A Memory of Peace

Millions of people converged on Krakow, Poland about a year ago. While among them I gained the ability to imagine a world at peace. I can now imagine global peace. I also know that the Church has something to teach the world about it.

In July of 2016 I was a chaperone for a group of high school students from my parish who went on a pilgrimage to World Youth Day in Krakow. I went to Toronto for WYD in 2002 as a college student, a young pilgrim. For that reason, to a certain degree, I knew what challenges to expect: lots of walking, battling the elements (sun, rain, heat, mud), and waiting in long lines. I fully expected that alongside those challenges there would be the deep grace that God provides to pilgrims, lovely cultural encounters with people from across the globe, and, of course, the special experience of accompanying high school students in their faith, doubts, laughs, and struggles. All of that happened, but the meaning of the event, which I still ponder in prayer, is how that gathering was a witness to peace.

The danger of writing about an experience of the living God is that words fail. Nonetheless, allow me to paint a picture with words. Krakow was swelled with humans. Streets and town squares were transformed into places of human encounter. Young people (and their bewildered chaperones) swam in fountains, climbed statues, danced, sang, and laughed. Catholic youth met other young Catholics from other corners of the globe. We hugged, high-fived, and listened to each other with curiosity and reverence. It was, in a word, fun.

The gathering did not lack patriotism. Actually, everyone’s love of their homeland was on full display on their t-shirts and flags. Rather than being an occasion for one-upmanship, it was an occasion to celebrate each other’s heritages. To a group of Costa Ricans I yelled, “¡Pura vida!” which was met with applause and the response from the Costa Ricans was: “USA! USA!” At another point, in a large gathering, groups of persecuted Catholics from Iraq and Syria were greeted by hundreds of thousands of cheers. I cheered while being moved to tears. What I witnessed at WYD was that people presumed the best in each other, gave others the benefit of the doubt, and allowed our shared faith to be our starting point for encounter with people of other nationalities.

At the culmination of World Youth Day, pilgrims walked from many different parts of the city to a location where they will spend the night in a field under the open sky. The flood of a few million faithful youth walked through the streets toward a common destination. Many thousands carried flags from their home country (or state, or college, or soccer team), all waving and producing a swirl of colors complemented by the hymns sung in a multitude of languages. It is a vision straight out of Scripture, a gathering of the nations, the great qahal (cf. Is 43:9; 66:18; Ps 102:22, and others). The Gospel has spread to the ends of the earth, and people from the ends of the earth have in turn gathered to celebrate the Good News. The vision was overwhelming. I wept. Millions of people all walking in the same direction while singing and laughing.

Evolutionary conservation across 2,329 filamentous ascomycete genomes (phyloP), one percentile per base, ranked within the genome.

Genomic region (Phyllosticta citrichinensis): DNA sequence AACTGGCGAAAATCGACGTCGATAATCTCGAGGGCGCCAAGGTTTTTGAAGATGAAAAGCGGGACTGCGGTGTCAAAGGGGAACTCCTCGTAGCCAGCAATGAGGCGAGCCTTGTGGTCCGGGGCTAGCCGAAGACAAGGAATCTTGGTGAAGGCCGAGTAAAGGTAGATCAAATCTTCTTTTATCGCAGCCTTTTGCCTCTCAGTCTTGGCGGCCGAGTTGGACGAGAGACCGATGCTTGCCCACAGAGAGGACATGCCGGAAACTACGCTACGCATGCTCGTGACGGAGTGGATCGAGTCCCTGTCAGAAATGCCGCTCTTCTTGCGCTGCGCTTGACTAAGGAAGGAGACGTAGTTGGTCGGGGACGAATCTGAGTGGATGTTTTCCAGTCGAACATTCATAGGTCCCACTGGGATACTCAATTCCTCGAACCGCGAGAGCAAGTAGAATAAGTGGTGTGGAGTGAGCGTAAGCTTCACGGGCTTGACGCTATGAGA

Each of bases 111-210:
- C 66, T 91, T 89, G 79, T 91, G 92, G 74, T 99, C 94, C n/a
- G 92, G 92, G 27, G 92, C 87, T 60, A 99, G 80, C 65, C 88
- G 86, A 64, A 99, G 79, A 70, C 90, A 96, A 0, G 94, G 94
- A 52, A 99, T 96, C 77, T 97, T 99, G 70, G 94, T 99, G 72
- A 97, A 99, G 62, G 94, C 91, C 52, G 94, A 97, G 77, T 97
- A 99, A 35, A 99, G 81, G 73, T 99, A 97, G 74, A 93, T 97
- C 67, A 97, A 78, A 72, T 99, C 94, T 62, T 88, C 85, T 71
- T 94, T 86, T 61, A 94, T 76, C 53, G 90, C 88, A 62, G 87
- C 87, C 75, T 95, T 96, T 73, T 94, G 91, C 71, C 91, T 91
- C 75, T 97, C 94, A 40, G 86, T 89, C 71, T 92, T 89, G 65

You may recall the turbulence of July 2016 and know that the gathered were not naïve in the face of terror. Nine days prior to the gathering in Poland, a cargo truck plowed through crowds of tourists in Nice, France. Days before WYD a terrorist with a gun opened fire at an airport in Munich. While World Youth Day was happening, an elderly priest was killed by knife while celebrating Mass in Normandy.

This was on our minds as pilgrims; we prayed about this in our small groups, and we prayed as a group of millions. The peaceful gathering was not one marked by naiveté of the dangers of assembling in large groups in an age of terrorism. Rather, the bravery of the youth overshadowed the threat. The Catholic response of the youth to terrorism was: we are not scared; we choose peace.

Pope St. John Paul II said in a homily once that “peace is not just the absence of war.”[1] World Youth Day is not an experience of the absence of conflict; it is a practice of peace—a gathering of many nations celebrating faith in a joyful way. The Church has long promulgated documents in support of pathways to peace and loudly decried the waging of war. But this was an experience of peace, global peace, in a microcosm. The great gift of life post-WYD is the ability for those who participated to imagine a world at peace. Indeed “we cannot move toward that which we cannot imagine,"[2] and I now can imagine peace because I have a memory of peace. The event of world peace on a miniature scale within the city of Krakow now allows for me to envision it happening writ large, even on a global scale.

Peace is not a vague, nebulous idea. Peace is an experience and it is work. But with the witness of World Youth Day we know that the work of peace is joyful, even fun. The Catholic Church, by nature of its catholicity, has something to teach the world about peace, and our Church’s young pilgrims have something to teach us about the joy of peacemaking.

Featured Photo: Mariusz Cieszewski, Ministry of Foreign Affairs of the Republic of Poland; CC-BY-NC-2.0.

[1] “Homily at Bagington Airport,” as quoted by the U.S. bishops in their document The Challenge of Peace.

[2] See Colleen Moore, "The All of It…,” Church Life Journal Blog.


Tom Eggleston

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